1. Real Estate LLC: Everything You Need to Know
2. Benefits of a Real Estate LLC or Incorporation
3. LLCs Limit Personal Liability
4. Pass-Through Taxation for Single & Multimember LLCs
5. Operating Agreement Should Include Tax Information
6. Disadvantages of an LLC
7. Explore Your Options
8. Minimize Risks with the Right Strategy
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Real Estate LLC: Everything You Need to Know

A Real Estate LLC is a Limited Liability Company (“LLC”) that operates in the real estate industry.

Benefits of a Real Estate LLC or Incorporation

The advantages of selecting to operate your real estate business as an LLC are endless; but some of the benefits include:

  • Tax savings. As an LLC, you can choose S-Election on the tax form. This will offer tax benefits that cannot be attained by those operating a sole proprietorship or other type of partnership.
  • Less risky. In an article published in the Wall Street Journal in January 2011, it was discovered that those who incorporated as an S-Election under an LLC are ten times less likely to be inspected by the IRS than companies operated as a corporation via Schedule C.
  • Incorporating your real estate business as an LLC can provide you with additional credibility as opposed to real estate businesses that don’t incorporate.
  • You can benefit from financing as most financial institutions will not lend money to businesses that aren’t incorporated. Furthermore, once you incorporate your real estate business, you can obtain a Certificate of Good Standing from the Secretary of State, which indicates that your real estate LLC is in good standing. This further helps you obtain financing.
  • If you establish an LLC for your real estate business, you cannot be held personally liable or responsible for the expenses and obligations that your LLC incurs.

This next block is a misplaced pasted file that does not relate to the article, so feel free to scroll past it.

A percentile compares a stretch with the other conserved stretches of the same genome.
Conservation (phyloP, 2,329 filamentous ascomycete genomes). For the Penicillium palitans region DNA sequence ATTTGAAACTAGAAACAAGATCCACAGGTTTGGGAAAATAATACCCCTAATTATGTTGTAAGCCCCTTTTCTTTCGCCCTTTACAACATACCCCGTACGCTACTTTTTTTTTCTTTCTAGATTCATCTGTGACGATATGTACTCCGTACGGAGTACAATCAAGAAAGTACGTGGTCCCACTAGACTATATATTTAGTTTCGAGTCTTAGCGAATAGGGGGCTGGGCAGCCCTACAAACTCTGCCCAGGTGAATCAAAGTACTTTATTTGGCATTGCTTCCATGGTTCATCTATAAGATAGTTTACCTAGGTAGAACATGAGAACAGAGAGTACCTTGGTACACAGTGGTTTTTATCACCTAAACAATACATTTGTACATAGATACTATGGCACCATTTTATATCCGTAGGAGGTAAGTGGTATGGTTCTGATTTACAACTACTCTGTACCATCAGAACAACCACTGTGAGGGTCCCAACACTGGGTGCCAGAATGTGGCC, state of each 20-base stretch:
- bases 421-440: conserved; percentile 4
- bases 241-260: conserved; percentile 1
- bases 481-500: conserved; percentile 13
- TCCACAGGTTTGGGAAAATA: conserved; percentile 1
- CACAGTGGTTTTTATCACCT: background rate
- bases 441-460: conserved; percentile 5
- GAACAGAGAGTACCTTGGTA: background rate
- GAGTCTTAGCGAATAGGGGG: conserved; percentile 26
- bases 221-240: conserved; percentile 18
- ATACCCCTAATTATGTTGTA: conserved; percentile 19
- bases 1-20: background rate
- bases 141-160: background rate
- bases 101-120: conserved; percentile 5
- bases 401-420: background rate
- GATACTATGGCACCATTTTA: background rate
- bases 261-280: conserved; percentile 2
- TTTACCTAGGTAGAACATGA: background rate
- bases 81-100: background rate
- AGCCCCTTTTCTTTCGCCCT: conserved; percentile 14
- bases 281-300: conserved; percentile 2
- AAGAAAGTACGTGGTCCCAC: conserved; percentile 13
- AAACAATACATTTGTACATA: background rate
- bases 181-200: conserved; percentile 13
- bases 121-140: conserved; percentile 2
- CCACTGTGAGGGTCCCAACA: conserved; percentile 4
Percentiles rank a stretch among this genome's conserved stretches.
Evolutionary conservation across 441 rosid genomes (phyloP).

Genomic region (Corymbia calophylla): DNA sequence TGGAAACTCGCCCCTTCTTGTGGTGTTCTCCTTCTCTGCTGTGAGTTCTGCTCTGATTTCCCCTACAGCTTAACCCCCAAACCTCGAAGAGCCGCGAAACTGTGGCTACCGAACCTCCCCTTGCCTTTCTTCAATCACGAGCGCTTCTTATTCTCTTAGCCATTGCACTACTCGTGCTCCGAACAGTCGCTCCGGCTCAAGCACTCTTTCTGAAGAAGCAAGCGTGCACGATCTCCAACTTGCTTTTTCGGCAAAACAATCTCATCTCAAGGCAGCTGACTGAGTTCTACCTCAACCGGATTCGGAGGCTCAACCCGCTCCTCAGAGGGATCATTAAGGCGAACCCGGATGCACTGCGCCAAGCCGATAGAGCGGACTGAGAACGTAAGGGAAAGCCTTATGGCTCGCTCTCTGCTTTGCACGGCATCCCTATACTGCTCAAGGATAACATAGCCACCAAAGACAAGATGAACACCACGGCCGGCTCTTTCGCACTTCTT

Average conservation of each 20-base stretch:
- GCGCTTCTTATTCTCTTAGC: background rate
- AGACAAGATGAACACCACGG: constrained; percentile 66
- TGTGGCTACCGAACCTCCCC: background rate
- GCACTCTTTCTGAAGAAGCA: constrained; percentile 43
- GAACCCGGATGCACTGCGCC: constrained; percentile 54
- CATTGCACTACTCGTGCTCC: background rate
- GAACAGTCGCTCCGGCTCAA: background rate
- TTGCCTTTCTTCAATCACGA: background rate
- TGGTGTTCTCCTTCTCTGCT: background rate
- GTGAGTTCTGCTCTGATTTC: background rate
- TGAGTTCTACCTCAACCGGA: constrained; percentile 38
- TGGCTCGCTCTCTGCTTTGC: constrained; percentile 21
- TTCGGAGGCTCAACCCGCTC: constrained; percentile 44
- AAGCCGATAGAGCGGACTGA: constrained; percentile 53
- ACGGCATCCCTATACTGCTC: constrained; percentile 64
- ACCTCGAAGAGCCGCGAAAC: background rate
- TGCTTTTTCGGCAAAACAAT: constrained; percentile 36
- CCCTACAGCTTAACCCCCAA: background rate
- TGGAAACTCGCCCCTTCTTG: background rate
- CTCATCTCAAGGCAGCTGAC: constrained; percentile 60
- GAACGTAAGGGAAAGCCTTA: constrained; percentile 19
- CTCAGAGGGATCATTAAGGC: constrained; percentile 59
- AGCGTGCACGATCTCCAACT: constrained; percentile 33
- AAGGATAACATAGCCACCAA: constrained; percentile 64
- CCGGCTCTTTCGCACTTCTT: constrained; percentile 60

• LLCs offer much more flexibility than corporations and partnerships.
  • There are few compliance requirements when operating an LLC, as opposed to corporations and partnerships.
  • Flexible management structure. You can establish your LLC however you see fit. But if you choose to operate an LLC, you can choose to hire managers if you wish to do so; however, this is not mandatory. With a corporation, you would be required to hire a board of directors to oversee the overall operations of the business who will have a significant amount of oversight in the day-to-day work.

LLCs Limit Personal Liability

Although this was mentioned above as one of the many benefits to incorporating as an LLC, it is probably one of the most important things to keep in mind. LLCs are known to limit personal liability for any debts incurred by the business, including legal suits. For example, assume that you own a real estate store front for your LLC. A client is injured in your office and sues the LLC. The injured person cannot come after you personally, and therefore, you cannot be a defendant in the legal suit.

Pass-Through Taxation for Single & Multimember LLCs

C corporations are subject to double taxation—once at the business level and again when bonuses are dispersed to stockholders. Even though the owners of corporations can attain pass-through taxation by creating an “S” election, S corporations are the ones that are subject to numerous other limitations and necessities.

Since the LLC is not a separate tax entity as a corporation is, it is a pass-through tax entity, similar to a partnership or sole proprietorship. Therefore, the profits and losses pass through the LLC to the owners who report the information on their personal tax returns. But remember that they are not personally liable for such business losses. While the LLC is viewed as a pass-through entity, it wholly depends on how many owners are in charge of the LLC.